Prime Minister Julia Gillard said the deployment — the biggest military deployment at home in more than 30 years — would aid north Queensland’s recovery after the category five storm roared into the state Thursday.
“It’s a very big deployment,” she said.
Canberra mobilised 1,500 soldiers last month to help clean up after floods devastated the state capital Brisbane and surrounding areas, killing more than 30 people, the biggest deployment for a natural disaster since 1974.
The announcement came amid reports of looting following the storm, and following the first death linked to Yasi: a young man who suffocated on fumes from a generator running in an enclosed space.
The biggest storm to hit Australia in a century wrought huge damage to small coastal communities, cutting some of them off completely.
But while two men were reported missing, there were no confirmed deaths caused directly by Yasi.
Hundreds of rescuers were cutting their way through fallen trees, powerlines and wreckage to reach towns pummelled by the category five cyclone, while tens of thousands languished without power, water or communications.
“We do understand that many people in the highly-impacted areas are getting anxious about the level of support and contact they are able to have with emergency authorities,” state Emergency Services Minister Neil Roberts said.
“We just ask them to be patient…. There have been significant difficulties in terms of access,” he told reporters.
A ship carrying 2,700 tonnes of food and essential supplies arrived in the reopened port of Townsville to begin resupplying the stricken region.
Aerial photos revealed massive destruction in Cardwell, with splintered boats hurled on top of each other several blocks inland, entire city blocks reduced to mud and tarmac roadways fractured.
In nearby Tully Heads, some houses were completely washed away while only the debris-littered shells of others remained.
A sea of household items such as microwave ovens, fridges and pool tables, created an obstacle course for vehicles in the streets.
Most residents had fled their homes following mandatory evacuation orders, a move that appeared to have spared the region fatalities, but state Premier Anna Bligh warned that as rescuers searched the ruins, there could be “some sad news in the next couple of days”.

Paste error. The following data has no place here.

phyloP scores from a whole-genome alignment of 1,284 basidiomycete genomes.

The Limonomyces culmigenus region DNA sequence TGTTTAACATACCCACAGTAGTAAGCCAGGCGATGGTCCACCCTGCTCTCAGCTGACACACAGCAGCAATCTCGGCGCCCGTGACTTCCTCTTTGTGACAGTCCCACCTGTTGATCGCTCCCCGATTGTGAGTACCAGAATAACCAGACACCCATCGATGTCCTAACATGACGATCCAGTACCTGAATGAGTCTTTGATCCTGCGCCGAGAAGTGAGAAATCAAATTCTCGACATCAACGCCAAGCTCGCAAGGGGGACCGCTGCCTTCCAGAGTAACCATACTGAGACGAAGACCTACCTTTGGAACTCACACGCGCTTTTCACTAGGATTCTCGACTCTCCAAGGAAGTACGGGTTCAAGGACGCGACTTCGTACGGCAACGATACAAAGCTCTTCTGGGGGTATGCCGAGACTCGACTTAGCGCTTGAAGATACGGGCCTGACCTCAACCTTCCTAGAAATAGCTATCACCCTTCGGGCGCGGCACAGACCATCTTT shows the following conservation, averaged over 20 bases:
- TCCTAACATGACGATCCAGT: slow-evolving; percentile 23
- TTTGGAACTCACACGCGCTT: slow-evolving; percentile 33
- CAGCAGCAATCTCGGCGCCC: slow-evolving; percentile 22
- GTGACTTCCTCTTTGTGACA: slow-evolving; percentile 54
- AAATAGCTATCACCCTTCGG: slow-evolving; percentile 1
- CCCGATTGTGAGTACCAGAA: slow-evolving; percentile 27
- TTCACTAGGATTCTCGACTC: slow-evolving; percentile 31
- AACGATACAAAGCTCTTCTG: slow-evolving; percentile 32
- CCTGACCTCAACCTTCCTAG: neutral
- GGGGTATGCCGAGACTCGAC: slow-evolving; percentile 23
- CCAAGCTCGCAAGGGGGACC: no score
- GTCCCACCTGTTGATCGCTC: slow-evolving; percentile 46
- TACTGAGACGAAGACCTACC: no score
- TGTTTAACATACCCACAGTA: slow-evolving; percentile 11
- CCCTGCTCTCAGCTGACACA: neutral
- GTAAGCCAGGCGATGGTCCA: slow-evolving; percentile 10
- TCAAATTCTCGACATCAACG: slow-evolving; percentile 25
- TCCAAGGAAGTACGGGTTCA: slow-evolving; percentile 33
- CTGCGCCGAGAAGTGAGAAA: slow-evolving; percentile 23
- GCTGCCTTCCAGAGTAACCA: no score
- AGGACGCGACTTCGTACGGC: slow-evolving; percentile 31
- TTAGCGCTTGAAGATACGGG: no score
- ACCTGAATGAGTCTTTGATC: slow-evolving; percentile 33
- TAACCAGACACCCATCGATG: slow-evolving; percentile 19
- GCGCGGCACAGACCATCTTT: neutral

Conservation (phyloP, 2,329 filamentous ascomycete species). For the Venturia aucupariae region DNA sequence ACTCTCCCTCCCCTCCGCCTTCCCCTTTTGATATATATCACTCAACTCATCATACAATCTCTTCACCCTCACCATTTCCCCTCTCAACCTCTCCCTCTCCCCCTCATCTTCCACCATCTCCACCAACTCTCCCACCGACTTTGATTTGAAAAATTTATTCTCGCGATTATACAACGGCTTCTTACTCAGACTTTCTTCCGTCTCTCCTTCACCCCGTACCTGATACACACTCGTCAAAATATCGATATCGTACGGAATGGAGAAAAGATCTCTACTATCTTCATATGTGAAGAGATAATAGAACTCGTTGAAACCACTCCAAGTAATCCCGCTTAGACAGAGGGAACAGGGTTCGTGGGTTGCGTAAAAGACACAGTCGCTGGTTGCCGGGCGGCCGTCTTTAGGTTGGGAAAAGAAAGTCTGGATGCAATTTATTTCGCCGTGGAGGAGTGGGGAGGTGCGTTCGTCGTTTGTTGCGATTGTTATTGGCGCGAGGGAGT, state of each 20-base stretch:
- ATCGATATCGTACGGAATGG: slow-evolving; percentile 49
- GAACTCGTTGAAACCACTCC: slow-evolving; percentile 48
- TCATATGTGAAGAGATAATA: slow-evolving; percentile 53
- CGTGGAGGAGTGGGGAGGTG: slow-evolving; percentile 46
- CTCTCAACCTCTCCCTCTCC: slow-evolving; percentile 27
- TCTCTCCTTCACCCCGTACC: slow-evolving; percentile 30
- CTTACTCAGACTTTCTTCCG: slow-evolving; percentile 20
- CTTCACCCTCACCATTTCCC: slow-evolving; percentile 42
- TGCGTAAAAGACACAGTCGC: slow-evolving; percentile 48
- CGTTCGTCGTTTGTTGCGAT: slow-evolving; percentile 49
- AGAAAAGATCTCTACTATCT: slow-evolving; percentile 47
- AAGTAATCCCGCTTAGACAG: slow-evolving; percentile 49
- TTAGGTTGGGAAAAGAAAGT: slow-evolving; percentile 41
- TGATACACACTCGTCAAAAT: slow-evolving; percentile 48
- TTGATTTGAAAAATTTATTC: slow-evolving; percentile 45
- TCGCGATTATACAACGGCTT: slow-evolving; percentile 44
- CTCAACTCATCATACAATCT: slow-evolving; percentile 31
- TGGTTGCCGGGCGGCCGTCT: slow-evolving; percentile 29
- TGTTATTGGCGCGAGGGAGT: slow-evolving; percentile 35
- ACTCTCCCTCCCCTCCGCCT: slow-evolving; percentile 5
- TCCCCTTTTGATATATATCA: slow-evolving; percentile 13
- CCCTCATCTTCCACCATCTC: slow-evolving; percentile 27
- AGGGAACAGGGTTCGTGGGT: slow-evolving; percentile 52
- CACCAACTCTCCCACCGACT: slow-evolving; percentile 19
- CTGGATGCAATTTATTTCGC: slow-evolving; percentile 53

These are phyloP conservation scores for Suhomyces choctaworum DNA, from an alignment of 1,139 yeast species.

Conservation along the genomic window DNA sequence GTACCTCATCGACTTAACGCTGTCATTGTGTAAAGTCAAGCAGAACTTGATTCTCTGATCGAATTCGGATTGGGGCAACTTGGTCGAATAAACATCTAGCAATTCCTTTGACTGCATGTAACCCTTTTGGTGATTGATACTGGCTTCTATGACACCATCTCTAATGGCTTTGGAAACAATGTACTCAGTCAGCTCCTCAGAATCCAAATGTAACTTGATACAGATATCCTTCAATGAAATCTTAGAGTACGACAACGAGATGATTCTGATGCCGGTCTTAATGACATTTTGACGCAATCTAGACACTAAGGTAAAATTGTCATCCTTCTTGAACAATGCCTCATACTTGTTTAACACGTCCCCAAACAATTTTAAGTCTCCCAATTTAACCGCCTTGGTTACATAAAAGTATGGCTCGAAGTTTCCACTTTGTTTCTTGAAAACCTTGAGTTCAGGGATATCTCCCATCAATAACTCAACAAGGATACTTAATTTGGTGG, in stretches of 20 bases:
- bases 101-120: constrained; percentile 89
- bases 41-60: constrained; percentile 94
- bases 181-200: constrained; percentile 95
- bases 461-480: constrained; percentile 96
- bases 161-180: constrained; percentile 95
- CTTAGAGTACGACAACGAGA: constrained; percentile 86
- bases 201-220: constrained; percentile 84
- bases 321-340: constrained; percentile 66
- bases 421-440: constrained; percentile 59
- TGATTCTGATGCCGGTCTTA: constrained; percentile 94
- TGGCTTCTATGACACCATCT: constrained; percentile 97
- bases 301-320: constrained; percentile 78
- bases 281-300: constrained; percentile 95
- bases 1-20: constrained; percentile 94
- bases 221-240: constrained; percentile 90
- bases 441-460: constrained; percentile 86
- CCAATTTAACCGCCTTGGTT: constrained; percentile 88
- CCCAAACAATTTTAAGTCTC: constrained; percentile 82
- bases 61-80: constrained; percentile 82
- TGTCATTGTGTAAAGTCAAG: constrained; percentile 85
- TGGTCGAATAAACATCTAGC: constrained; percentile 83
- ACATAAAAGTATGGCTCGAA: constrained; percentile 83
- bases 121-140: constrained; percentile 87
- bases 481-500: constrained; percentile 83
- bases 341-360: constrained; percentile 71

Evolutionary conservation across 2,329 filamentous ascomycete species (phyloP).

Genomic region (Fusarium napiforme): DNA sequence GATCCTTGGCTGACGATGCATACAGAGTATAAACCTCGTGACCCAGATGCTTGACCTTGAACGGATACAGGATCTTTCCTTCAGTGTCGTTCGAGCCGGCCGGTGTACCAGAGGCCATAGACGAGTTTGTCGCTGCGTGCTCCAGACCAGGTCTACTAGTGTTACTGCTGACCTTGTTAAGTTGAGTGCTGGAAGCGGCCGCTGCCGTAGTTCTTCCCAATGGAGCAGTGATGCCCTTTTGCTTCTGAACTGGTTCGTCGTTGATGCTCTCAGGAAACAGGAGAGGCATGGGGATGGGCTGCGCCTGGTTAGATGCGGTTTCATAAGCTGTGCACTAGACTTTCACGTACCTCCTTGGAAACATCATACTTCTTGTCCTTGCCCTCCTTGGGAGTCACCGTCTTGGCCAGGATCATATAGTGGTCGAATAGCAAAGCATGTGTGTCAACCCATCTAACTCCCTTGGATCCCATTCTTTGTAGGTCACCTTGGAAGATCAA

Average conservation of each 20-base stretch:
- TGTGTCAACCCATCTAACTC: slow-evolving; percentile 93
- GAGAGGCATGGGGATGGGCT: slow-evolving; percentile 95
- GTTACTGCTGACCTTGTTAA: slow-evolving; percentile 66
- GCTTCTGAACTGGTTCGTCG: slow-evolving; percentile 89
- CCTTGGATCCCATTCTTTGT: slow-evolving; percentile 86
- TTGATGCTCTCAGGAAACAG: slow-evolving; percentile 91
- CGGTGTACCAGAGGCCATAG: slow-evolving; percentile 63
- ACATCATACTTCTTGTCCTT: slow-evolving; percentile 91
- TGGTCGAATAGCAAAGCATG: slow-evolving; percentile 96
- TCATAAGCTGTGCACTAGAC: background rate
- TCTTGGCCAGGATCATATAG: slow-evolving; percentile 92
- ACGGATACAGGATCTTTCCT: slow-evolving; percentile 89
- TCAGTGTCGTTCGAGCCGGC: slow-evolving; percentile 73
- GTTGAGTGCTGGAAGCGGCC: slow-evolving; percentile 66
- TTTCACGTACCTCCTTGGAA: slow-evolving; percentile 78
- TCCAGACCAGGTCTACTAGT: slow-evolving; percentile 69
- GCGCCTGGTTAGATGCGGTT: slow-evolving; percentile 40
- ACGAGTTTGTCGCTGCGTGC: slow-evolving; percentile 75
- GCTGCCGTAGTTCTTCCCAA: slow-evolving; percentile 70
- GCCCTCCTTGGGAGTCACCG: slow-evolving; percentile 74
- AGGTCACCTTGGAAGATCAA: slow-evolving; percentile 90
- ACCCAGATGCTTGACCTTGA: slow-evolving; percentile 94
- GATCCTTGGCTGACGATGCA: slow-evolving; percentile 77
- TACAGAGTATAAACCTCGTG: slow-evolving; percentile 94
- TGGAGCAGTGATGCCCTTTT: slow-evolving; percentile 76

More than 150,000 people remained without power across the region south of the city of Cairns, the tourist gateway to the Great Barrier Reef, while thousands of others had no running water.
Residents who evacuated as the storm bore down were returning to their houses to see what damage had been done. Police said 11 people were arrested for what they termed “disgraceful” looting since Wednesday.
Very early tallies showed that at least 20 homes were destroyed in the area and at least 400 suffered major damage, officials said, adding the numbers would rise significantly.
Catastrophe risk modelling agency AIR Worldwide said that although damage caused by Yasi was “less than expected,” it could generate between Aus$350 million ($350 million) and Aus$1.5 billion in insurance claims.
Losses from Yasi could exceed those from Cyclone Larry, which ravaged the same area in 2006, causing around Aus$1.5 billion in damage to crops and property and Aus$540 in insured losses, it said.
Yasi could add 0.25 percentage points to inflation after savaging large parts of the nation’s sugar cane and banana crops, sending bananas and other produce prices skywards, Treasurer Wayne Swan said.
“Of course it hits your pocket, it hits at the checkout, no doubt about that, it makes life tougher for a lot of people,” he said.